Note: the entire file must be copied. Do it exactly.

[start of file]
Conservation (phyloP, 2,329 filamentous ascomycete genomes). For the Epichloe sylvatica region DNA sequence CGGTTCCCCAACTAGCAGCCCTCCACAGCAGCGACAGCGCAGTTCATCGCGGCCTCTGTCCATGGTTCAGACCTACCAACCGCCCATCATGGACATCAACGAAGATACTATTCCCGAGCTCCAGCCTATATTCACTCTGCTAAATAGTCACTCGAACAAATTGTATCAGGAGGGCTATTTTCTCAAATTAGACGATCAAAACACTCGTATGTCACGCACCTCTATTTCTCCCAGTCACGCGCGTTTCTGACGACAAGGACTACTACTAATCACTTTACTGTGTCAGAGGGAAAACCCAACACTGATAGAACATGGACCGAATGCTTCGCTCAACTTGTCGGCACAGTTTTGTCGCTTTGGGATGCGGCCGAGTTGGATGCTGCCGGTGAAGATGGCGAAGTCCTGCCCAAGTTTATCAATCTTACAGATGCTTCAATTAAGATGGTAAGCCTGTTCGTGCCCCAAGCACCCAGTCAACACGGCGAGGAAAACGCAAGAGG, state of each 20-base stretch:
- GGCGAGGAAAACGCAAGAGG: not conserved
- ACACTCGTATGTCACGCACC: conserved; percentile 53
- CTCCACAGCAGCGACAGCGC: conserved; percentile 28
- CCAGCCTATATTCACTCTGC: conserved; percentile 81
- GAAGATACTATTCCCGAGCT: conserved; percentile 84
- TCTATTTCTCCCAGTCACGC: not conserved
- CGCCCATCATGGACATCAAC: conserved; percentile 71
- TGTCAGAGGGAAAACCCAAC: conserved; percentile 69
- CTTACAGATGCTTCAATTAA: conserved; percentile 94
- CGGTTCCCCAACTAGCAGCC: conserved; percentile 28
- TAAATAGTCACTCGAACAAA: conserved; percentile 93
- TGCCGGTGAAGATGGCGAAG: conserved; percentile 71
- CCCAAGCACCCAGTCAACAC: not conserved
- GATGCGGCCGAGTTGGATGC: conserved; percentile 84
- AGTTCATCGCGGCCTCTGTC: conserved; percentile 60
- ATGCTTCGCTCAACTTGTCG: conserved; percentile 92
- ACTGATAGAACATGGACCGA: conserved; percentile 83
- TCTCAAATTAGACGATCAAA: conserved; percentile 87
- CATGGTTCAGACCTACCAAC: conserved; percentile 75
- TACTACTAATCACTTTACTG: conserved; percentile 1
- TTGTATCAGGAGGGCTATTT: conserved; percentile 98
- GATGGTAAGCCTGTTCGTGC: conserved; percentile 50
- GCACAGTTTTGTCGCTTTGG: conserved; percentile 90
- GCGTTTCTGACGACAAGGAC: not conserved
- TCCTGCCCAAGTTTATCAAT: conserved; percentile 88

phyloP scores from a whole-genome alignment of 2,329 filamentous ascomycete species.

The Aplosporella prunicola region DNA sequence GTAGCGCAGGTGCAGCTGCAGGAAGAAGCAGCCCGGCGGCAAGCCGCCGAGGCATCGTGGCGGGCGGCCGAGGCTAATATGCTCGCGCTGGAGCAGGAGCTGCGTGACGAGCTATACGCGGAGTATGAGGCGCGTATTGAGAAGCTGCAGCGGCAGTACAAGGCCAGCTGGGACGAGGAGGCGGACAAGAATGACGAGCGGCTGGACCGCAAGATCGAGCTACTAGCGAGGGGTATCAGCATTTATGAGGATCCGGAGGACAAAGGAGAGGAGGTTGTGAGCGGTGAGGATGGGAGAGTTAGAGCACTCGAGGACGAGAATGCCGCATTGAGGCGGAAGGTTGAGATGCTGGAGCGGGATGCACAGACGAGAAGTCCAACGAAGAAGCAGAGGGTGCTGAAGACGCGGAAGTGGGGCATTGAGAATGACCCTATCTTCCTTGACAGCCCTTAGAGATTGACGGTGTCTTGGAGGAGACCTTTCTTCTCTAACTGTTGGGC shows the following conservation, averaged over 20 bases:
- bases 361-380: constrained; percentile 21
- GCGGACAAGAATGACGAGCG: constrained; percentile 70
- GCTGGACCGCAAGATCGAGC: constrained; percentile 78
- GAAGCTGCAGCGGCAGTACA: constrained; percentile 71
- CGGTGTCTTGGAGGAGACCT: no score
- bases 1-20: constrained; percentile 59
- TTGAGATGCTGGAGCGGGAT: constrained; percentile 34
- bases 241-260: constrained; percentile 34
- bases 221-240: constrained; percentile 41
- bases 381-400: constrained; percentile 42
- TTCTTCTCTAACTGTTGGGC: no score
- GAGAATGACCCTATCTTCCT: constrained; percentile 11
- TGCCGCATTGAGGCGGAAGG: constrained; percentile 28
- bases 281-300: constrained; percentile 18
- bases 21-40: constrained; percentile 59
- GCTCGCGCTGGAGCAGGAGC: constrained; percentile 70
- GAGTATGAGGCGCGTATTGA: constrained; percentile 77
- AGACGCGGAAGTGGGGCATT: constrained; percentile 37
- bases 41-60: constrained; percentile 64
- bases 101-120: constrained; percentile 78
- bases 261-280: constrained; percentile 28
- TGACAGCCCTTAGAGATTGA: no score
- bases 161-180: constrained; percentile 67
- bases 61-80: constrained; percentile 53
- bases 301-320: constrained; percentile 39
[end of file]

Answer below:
Conservation (phyloP, 2,329 filamentous ascomycete genomes). For the Epichloe sylvatica region DNA sequence CGGTTCCCCAACTAGCAGCCCTCCACAGCAGCGACAGCGCAGTTCATCGCGGCCTCTGTCCATGGTTCAGACCTACCAACCGCCCATCATGGACATCAACGAAGATACTATTCCCGAGCTCCAGCCTATATTCACTCTGCTAAATAGTCACTCGAACAAATTGTATCAGGAGGGCTATTTTCTCAAATTAGACGATCAAAACACTCGTATGTCACGCACCTCTATTTCTCCCAGTCACGCGCGTTTCTGACGACAAGGACTACTACTAATCACTTTACTGTGTCAGAGGGAAAACCCAACACTGATAGAACATGGACCGAATGCTTCGCTCAACTTGTCGGCACAGTTTTGTCGCTTTGGGATGCGGCCGAGTTGGATGCTGCCGGTGAAGATGGCGAAGTCCTGCCCAAGTTTATCAATCTTACAGATGCTTCAATTAAGATGGTAAGCCTGTTCGTGCCCCAAGCACCCAGTCAACACGGCGAGGAAAACGCAAGAGG, state of each 20-base stretch:
- GGCGAGGAAAACGCAAGAGG: not conserved
- ACACTCGTATGTCACGCACC: conserved; percentile 53
- CTCCACAGCAGCGACAGCGC: conserved; percentile 28
- CCAGCCTATATTCACTCTGC: conserved; percentile 81
- GAAGATACTATTCCCGAGCT: conserved; percentile 84
- TCTATTTCTCCCAGTCACGC: not conserved
- CGCCCATCATGGACATCAAC: conserved; percentile 71
- TGTCAGAGGGAAAACCCAAC: conserved; percentile 69
- CTTACAGATGCTTCAATTAA: conserved; percentile 94
- CGGTTCCCCAACTAGCAGCC: conserved; percentile 28
- TAAATAGTCACTCGAACAAA: conserved; percentile 93
- TGCCGGTGAAGATGGCGAAG: conserved; percentile 71
- CCCAAGCACCCAGTCAACAC: not conserved
- GATGCGGCCGAGTTGGATGC: conserved; percentile 84
- AGTTCATCGCGGCCTCTGTC: conserved; percentile 60
- ATGCTTCGCTCAACTTGTCG: conserved; percentile 92
- ACTGATAGAACATGGACCGA: conserved; percentile 83
- TCTCAAATTAGACGATCAAA: conserved; percentile 87
- CATGGTTCAGACCTACCAAC: conserved; percentile 75
- TACTACTAATCACTTTACTG: conserved; percentile 1
- TTGTATCAGGAGGGCTATTT: conserved; percentile 98
- GATGGTAAGCCTGTTCGTGC: conserved; percentile 50
- GCACAGTTTTGTCGCTTTGG: conserved; percentile 90
- GCGTTTCTGACGACAAGGAC: not conserved
- TCCTGCCCAAGTTTATCAAT: conserved; percentile 88

phyloP scores from a whole-genome alignment of 2,329 filamentous ascomycete species.

The Aplosporella prunicola region DNA sequence GTAGCGCAGGTGCAGCTGCAGGAAGAAGCAGCCCGGCGGCAAGCCGCCGAGGCATCGTGGCGGGCGGCCGAGGCTAATATGCTCGCGCTGGAGCAGGAGCTGCGTGACGAGCTATACGCGGAGTATGAGGCGCGTATTGAGAAGCTGCAGCGGCAGTACAAGGCCAGCTGGGACGAGGAGGCGGACAAGAATGACGAGCGGCTGGACCGCAAGATCGAGCTACTAGCGAGGGGTATCAGCATTTATGAGGATCCGGAGGACAAAGGAGAGGAGGTTGTGAGCGGTGAGGATGGGAGAGTTAGAGCACTCGAGGACGAGAATGCCGCATTGAGGCGGAAGGTTGAGATGCTGGAGCGGGATGCACAGACGAGAAGTCCAACGAAGAAGCAGAGGGTGCTGAAGACGCGGAAGTGGGGCATTGAGAATGACCCTATCTTCCTTGACAGCCCTTAGAGATTGACGGTGTCTTGGAGGAGACCTTTCTTCTCTAACTGTTGGGC shows the following conservation, averaged over 20 bases:
- bases 361-380: constrained; percentile 21
- GCGGACAAGAATGACGAGCG: constrained; percentile 70
- GCTGGACCGCAAGATCGAGC: constrained; percentile 78
- GAAGCTGCAGCGGCAGTACA: constrained; percentile 71
- CGGTGTCTTGGAGGAGACCT: no score
- bases 1-20: constrained; percentile 59
- TTGAGATGCTGGAGCGGGAT: constrained; percentile 34
- bases 241-260: constrained; percentile 34
- bases 221-240: constrained; percentile 41
- bases 381-400: constrained; percentile 42
- TTCTTCTCTAACTGTTGGGC: no score
- GAGAATGACCCTATCTTCCT: constrained; percentile 11
- TGCCGCATTGAGGCGGAAGG: constrained; percentile 28
- bases 281-300: constrained; percentile 18
- bases 21-40: constrained; percentile 59
- GCTCGCGCTGGAGCAGGAGC: constrained; percentile 70
- GAGTATGAGGCGCGTATTGA: constrained; percentile 77
- AGACGCGGAAGTGGGGCATT: constrained; percentile 37
- bases 41-60: constrained; percentile 64
- bases 101-120: constrained; percentile 78
- bases 261-280: constrained; percentile 28
- TGACAGCCCTTAGAGATTGA: no score
- bases 161-180: constrained; percentile 67
- bases 61-80: constrained; percentile 53
- bases 301-320: constrained; percentile 39